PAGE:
parentThe meaning of “parent” for the purposes of s16(2) Australian Citizenship Act 2007  is not limited only to biological parents. When Charlotte Nguyen’s mother applied for evidence that her daughter was an Australian citizen, the question arose about whether Mr Lieu (who is an Australian citizen) was Charlotte’s father. No DNA test was undertaken. Mr Lieu’s relationship with the mother had ended about 3 months after Charlotte’s birth. However, he was named on the birth certificate, had paid child support and there was a Medicare card.

The Full Court (see Minister for Immigration v Lieu [2023] FCAFC 57 ) was critical of the delegate who focussed on the nature of the relationship between Ms Nguyen and Mr Lieu. The judgment referred extensively to the earlier decision of H v Minister of Immigration and Citizenship (2010) 188 FCR 393. In H v Minister, the court considered that there was nothing in the legislation which limited the word “parent” to mean only biological parents. Being a parent was not just a matter of biology but of intense commitment. The girl’s father had shown commitment to her from the time of birth, believing her to be his biological daughter and caring and raising her as if she was.  H v Minister contains a detailed analysis of the meaning of the word parent (by reference to both legal and everyday meanings). It also considers issues of statutory construction and the object of the citizenship legislation.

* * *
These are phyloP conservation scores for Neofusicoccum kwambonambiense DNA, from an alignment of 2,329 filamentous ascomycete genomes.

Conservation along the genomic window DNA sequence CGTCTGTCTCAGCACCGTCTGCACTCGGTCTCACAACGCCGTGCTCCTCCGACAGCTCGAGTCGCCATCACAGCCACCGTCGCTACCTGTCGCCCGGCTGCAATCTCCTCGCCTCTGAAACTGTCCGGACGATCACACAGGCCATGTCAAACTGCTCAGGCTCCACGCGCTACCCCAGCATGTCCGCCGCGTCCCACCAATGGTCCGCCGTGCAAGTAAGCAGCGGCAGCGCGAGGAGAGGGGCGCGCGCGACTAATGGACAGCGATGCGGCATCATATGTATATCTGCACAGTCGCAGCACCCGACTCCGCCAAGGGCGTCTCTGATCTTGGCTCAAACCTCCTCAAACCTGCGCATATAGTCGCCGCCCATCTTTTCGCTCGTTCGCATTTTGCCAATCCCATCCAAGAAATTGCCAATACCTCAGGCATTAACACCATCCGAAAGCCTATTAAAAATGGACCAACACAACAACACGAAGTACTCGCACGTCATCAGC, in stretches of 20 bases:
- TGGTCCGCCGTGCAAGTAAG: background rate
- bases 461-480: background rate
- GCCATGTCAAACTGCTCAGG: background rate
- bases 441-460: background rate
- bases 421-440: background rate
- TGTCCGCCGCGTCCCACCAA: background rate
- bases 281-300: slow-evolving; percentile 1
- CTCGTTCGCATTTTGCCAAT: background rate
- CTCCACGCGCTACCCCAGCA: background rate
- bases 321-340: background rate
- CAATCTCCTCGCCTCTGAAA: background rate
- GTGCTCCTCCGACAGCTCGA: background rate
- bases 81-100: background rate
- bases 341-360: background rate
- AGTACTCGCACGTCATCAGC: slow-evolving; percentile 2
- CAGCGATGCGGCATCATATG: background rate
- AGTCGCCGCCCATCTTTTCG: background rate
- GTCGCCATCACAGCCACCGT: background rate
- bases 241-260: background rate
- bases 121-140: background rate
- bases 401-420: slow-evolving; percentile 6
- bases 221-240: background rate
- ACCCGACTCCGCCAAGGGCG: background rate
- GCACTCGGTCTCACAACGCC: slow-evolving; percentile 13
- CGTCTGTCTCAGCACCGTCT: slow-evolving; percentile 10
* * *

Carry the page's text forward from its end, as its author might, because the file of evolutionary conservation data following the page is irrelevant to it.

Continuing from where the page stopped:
In the end, the Minister’s appeal in Lieu was dismissed.

There are a number of other cases which are also in this “who is a parent” space, including FMR18, by her litigation guardian FSH18 v Minister for Home Affairs [2018] FCA 1632. Once again a non-biological father was found to be a parent. There is also the AAT case of  Ibrahim and Minister for Home Affairs (Citizenship) [2019] AATA 4294 where the Member was satisfied that the child was “informally” adopted at birth due. There was evidence full acceptance and responsibility being taken for the child. There was also financial and emotional support provided to the child’s mother prior to, and at the time, of the birth.

The lesson from these cases appears to be that there must be evidence to show that the child had been treated, by the Australian citizen, as if he/she were their own child from the time of birth.

Creative commons acknowledgement for the photograph.

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